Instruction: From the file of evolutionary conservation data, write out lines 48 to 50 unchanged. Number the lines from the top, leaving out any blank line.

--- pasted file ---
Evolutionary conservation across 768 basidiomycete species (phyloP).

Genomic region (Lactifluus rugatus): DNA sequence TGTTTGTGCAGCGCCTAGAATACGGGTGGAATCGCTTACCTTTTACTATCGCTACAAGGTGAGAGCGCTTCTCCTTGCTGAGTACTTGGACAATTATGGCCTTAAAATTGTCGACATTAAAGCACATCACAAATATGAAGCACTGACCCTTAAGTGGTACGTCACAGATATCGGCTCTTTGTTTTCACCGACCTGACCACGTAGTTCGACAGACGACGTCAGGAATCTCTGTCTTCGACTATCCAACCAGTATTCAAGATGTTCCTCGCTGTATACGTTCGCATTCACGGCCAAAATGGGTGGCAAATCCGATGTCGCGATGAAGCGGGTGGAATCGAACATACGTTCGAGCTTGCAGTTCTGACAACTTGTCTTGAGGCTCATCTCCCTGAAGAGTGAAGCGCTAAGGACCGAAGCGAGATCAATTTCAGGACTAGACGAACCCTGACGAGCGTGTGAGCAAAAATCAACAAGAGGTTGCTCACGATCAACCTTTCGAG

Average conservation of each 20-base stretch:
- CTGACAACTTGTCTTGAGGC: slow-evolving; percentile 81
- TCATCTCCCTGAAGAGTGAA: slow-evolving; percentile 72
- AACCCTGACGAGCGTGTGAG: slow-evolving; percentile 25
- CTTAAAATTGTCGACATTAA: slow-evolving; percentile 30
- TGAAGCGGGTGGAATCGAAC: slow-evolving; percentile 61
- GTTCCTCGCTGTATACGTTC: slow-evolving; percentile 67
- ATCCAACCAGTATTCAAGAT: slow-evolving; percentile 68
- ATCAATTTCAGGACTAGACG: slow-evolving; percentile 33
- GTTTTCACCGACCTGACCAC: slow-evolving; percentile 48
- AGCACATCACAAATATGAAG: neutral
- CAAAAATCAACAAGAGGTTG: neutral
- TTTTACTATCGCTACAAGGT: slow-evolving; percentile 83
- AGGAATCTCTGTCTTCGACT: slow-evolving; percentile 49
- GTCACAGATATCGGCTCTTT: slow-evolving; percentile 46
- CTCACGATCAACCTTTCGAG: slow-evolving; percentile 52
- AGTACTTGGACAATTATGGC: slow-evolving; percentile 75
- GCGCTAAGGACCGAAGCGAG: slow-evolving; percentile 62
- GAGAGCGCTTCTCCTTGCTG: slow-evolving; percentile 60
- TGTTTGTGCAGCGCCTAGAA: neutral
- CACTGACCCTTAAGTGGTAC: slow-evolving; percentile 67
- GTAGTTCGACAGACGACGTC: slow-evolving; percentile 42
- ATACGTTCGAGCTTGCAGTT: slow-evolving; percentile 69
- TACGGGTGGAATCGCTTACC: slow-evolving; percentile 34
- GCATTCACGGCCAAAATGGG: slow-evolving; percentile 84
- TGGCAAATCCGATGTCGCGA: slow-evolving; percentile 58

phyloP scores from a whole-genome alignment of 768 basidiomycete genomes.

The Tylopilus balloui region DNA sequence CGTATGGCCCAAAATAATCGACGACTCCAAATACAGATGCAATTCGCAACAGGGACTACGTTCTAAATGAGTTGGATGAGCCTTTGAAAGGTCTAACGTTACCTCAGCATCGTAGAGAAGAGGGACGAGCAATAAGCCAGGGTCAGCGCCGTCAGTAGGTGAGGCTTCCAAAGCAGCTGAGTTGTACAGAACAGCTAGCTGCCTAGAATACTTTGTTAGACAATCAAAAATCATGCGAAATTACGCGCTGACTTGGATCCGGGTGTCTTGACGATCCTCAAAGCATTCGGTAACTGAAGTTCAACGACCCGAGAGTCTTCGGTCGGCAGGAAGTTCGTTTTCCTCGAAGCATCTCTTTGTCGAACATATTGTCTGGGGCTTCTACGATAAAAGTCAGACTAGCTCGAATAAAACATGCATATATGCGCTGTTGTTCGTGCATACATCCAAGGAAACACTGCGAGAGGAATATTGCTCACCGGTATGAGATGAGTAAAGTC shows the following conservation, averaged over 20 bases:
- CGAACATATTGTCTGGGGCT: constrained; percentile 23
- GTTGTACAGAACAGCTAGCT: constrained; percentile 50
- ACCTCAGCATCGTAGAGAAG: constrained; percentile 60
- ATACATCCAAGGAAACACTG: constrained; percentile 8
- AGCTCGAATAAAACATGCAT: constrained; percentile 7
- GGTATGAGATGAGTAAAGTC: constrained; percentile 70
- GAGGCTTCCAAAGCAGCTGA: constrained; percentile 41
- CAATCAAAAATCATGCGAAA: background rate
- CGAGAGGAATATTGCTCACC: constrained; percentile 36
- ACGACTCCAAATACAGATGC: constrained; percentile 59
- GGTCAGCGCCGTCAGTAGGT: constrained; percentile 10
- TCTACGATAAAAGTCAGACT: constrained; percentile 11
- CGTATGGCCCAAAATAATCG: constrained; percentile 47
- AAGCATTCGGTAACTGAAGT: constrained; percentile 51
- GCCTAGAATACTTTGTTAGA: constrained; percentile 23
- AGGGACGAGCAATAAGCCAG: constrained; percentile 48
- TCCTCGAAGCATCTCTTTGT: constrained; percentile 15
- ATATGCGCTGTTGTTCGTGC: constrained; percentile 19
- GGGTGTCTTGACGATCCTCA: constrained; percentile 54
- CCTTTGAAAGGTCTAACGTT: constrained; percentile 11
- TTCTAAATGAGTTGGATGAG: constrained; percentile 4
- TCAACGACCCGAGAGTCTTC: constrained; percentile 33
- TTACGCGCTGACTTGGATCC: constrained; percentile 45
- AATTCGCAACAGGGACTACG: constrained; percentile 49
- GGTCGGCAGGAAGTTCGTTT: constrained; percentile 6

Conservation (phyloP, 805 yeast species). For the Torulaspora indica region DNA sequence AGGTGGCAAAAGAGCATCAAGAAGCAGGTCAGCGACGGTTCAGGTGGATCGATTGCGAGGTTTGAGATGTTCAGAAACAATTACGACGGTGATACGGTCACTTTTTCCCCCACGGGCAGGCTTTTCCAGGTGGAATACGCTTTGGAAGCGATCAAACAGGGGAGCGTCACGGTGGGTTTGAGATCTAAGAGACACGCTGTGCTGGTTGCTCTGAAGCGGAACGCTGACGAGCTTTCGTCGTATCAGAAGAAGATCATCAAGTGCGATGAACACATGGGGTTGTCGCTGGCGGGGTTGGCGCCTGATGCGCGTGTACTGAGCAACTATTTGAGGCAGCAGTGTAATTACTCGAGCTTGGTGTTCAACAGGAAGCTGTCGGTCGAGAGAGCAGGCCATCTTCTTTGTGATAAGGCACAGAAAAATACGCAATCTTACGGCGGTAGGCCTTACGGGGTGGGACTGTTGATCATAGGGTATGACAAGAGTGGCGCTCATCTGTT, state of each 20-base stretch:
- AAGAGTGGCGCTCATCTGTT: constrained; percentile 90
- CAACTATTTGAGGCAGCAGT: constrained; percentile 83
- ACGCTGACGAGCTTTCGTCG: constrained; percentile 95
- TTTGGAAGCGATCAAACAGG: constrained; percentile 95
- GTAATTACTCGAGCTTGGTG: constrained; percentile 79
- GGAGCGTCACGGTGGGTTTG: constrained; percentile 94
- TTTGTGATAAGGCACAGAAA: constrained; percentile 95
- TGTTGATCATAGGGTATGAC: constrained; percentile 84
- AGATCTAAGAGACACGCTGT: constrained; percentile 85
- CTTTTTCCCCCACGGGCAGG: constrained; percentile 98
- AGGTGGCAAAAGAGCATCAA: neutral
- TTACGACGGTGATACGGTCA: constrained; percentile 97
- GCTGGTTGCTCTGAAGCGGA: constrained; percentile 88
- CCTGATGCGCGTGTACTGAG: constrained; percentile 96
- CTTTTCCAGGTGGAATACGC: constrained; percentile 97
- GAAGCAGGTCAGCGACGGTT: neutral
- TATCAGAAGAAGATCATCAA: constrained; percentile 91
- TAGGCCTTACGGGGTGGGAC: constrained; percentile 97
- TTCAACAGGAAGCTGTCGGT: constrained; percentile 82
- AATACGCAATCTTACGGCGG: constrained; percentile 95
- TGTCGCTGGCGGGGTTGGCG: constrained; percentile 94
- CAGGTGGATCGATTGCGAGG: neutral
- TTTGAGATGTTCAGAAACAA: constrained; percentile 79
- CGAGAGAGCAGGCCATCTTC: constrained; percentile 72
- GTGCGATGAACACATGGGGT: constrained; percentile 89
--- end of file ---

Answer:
- ATATGCGCTGTTGTTCGTGC: constrained; percentile 19
- GGGTGTCTTGACGATCCTCA: constrained; percentile 54
- CCTTTGAAAGGTCTAACGTT: constrained; percentile 11